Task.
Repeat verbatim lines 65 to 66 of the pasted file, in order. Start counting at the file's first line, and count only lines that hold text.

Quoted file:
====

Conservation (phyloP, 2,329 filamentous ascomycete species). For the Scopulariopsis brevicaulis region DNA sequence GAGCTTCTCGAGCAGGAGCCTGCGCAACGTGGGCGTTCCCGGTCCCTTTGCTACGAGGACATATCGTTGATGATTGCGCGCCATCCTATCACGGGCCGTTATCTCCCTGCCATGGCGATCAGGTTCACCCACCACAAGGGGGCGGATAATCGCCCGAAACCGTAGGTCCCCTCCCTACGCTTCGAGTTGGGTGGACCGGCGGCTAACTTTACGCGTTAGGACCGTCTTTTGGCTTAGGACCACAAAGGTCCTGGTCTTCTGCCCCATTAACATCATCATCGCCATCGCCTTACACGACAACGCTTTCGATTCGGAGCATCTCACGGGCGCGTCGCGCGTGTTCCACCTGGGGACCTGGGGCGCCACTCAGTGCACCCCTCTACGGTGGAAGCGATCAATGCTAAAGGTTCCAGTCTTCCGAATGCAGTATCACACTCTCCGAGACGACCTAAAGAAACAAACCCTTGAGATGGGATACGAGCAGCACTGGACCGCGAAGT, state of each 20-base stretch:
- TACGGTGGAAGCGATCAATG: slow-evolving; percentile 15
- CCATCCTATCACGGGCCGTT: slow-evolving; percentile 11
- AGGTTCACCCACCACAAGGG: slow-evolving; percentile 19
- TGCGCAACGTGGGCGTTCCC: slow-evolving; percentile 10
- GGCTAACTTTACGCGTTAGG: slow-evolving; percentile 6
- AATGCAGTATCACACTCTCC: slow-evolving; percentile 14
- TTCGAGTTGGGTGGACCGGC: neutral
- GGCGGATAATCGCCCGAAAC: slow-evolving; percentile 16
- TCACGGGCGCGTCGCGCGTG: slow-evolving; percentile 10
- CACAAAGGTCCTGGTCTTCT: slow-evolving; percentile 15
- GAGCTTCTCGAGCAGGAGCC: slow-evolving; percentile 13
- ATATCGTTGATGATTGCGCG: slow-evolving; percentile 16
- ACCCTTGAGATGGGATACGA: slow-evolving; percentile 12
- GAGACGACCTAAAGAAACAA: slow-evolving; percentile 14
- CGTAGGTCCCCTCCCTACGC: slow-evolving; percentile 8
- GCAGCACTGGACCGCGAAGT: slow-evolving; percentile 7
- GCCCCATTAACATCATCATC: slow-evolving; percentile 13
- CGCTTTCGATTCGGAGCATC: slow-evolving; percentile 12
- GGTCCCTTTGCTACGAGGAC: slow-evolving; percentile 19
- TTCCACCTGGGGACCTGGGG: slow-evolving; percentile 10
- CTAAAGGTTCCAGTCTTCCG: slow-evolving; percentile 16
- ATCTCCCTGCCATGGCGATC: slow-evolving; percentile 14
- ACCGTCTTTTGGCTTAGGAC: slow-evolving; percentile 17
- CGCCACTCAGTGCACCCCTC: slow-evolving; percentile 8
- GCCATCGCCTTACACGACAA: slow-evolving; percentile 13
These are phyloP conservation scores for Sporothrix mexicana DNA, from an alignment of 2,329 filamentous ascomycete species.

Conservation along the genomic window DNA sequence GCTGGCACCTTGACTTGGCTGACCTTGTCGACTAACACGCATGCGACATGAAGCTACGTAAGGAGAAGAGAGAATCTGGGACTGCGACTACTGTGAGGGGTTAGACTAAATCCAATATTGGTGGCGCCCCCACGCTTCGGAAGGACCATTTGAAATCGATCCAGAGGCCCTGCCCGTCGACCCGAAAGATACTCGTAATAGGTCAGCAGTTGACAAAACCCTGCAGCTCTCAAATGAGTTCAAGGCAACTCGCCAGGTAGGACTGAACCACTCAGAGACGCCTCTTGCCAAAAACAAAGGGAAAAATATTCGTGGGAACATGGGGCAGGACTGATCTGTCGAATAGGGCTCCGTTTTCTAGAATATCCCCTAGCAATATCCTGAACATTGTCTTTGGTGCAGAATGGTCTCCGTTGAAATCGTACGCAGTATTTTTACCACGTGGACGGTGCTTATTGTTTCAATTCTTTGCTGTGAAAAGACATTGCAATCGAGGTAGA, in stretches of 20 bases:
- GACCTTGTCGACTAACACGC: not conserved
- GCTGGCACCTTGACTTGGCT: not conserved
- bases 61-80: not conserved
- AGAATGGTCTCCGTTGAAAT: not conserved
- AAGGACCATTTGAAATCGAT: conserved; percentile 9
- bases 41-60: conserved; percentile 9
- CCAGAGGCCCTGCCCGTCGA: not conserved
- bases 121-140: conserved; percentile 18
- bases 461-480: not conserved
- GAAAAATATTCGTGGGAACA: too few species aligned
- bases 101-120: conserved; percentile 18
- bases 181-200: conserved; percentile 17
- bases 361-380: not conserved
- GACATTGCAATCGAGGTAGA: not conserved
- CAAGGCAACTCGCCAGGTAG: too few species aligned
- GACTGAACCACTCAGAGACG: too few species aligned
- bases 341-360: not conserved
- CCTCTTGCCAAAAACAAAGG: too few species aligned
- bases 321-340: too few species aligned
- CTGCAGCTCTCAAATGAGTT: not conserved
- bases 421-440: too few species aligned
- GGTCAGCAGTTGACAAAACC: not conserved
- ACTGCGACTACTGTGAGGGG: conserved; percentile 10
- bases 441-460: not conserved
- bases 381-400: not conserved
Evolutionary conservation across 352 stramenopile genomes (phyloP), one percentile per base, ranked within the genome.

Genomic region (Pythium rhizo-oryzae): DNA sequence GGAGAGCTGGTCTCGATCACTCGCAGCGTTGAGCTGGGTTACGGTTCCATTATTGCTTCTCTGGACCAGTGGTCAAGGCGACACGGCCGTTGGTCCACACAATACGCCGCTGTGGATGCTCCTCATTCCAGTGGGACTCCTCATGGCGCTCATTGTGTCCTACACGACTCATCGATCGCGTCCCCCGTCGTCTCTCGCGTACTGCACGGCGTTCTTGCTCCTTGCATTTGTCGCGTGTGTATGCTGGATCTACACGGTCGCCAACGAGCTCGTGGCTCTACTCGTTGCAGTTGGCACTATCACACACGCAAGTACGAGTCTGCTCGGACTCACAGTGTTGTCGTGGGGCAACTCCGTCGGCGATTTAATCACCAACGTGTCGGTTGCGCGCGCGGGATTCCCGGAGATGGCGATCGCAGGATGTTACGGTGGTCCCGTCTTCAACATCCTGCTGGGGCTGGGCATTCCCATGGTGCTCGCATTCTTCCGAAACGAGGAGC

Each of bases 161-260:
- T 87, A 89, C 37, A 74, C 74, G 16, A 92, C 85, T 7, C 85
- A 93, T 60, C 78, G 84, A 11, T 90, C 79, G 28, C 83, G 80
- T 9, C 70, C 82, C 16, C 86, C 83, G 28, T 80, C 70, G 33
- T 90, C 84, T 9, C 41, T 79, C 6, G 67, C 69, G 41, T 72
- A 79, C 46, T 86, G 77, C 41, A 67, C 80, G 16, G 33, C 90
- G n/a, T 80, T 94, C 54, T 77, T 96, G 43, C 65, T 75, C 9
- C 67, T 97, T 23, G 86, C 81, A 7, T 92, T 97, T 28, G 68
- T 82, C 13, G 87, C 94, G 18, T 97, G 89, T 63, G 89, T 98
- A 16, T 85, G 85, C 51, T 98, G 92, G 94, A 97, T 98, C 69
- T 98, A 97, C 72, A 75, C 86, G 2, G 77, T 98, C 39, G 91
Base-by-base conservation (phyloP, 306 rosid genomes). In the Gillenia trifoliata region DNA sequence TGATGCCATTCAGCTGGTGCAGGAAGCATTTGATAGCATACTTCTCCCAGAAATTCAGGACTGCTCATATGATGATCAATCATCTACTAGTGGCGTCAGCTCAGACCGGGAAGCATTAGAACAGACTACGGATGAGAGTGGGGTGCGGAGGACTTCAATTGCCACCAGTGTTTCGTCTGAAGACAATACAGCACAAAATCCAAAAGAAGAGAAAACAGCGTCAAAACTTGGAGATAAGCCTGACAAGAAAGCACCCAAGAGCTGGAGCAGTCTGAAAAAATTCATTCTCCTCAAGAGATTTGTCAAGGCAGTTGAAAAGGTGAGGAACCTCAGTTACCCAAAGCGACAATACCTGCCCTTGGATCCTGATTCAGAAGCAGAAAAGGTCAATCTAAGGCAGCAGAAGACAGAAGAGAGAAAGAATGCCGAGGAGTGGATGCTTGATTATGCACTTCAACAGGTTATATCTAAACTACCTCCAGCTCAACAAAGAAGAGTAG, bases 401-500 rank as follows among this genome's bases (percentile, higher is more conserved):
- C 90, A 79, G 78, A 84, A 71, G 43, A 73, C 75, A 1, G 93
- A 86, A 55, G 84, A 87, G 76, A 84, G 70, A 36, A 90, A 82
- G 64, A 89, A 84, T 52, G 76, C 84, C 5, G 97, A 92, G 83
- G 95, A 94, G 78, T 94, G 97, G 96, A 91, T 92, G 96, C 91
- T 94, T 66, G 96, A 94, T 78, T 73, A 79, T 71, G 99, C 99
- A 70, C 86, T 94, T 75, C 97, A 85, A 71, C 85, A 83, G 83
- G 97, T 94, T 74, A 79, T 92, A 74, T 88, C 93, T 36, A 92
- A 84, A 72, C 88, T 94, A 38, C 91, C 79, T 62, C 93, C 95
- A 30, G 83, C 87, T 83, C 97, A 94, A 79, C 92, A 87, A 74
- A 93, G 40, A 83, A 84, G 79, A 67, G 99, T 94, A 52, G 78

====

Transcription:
- A 16, T 85, G 85, C 51, T 98, G 92, G 94, A 97, T 98, C 69
- T 98, A 97, C 72, A 75, C 86, G 2, G 77, T 98, C 39, G 91